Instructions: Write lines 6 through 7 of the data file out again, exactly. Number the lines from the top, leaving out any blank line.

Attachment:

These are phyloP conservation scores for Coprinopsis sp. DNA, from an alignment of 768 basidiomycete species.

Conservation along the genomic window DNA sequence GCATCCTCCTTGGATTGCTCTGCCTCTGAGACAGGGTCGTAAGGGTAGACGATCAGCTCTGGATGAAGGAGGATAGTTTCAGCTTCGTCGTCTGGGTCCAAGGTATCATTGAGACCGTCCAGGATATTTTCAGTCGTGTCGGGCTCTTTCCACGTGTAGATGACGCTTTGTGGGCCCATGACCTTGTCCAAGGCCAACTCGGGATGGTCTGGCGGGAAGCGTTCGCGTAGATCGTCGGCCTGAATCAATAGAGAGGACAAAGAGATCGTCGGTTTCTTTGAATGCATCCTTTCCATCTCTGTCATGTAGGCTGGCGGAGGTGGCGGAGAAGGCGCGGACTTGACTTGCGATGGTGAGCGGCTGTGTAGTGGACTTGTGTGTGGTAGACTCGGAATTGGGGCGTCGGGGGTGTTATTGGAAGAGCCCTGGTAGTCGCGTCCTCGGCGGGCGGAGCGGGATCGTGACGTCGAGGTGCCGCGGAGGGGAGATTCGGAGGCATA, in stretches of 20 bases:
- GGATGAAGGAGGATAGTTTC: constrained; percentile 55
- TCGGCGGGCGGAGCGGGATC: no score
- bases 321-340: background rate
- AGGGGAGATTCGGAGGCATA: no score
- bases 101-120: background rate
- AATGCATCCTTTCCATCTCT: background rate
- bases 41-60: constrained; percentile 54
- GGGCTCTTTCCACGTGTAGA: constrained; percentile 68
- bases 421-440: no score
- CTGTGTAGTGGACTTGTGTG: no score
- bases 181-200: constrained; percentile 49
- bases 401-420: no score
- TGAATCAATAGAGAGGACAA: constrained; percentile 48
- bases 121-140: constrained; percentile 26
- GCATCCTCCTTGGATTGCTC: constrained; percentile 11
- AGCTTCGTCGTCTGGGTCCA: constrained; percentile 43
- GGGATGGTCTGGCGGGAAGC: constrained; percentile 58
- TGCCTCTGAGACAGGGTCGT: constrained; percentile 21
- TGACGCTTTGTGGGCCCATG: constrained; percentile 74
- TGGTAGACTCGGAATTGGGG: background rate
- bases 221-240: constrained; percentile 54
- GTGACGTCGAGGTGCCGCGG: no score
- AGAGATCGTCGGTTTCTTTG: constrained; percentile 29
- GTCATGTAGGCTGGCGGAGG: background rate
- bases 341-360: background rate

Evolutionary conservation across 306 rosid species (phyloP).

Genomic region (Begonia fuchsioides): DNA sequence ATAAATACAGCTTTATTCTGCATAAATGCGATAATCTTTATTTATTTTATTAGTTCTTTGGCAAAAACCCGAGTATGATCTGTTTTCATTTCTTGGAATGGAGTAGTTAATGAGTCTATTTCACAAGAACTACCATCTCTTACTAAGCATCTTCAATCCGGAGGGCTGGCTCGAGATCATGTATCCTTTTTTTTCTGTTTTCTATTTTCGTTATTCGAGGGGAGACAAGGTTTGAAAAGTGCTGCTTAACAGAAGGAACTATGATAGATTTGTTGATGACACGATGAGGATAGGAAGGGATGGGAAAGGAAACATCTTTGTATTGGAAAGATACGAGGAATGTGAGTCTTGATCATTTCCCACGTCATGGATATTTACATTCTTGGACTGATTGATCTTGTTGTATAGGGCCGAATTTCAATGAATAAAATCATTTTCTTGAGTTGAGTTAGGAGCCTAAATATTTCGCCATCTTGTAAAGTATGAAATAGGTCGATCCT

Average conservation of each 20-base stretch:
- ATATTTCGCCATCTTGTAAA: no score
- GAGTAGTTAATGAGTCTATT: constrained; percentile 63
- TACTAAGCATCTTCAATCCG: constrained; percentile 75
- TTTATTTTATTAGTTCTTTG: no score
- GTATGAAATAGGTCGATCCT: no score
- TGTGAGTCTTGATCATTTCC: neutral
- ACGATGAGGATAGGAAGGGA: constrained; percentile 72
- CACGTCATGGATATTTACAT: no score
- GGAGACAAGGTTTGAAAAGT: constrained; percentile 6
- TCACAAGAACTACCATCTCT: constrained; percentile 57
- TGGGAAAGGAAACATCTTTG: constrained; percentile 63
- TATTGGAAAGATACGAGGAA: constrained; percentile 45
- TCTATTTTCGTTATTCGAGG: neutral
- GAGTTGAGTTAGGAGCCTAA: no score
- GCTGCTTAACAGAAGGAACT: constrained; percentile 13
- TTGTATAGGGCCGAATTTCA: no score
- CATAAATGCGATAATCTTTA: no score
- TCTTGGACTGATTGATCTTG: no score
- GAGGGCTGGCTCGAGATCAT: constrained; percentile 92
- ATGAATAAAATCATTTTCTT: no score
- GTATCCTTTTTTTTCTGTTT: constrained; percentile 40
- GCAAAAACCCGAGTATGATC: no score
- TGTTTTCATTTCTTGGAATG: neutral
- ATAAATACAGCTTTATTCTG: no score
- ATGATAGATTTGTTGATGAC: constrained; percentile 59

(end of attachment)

- AGGGGAGATTCGGAGGCATA: no score
- bases 101-120: background rate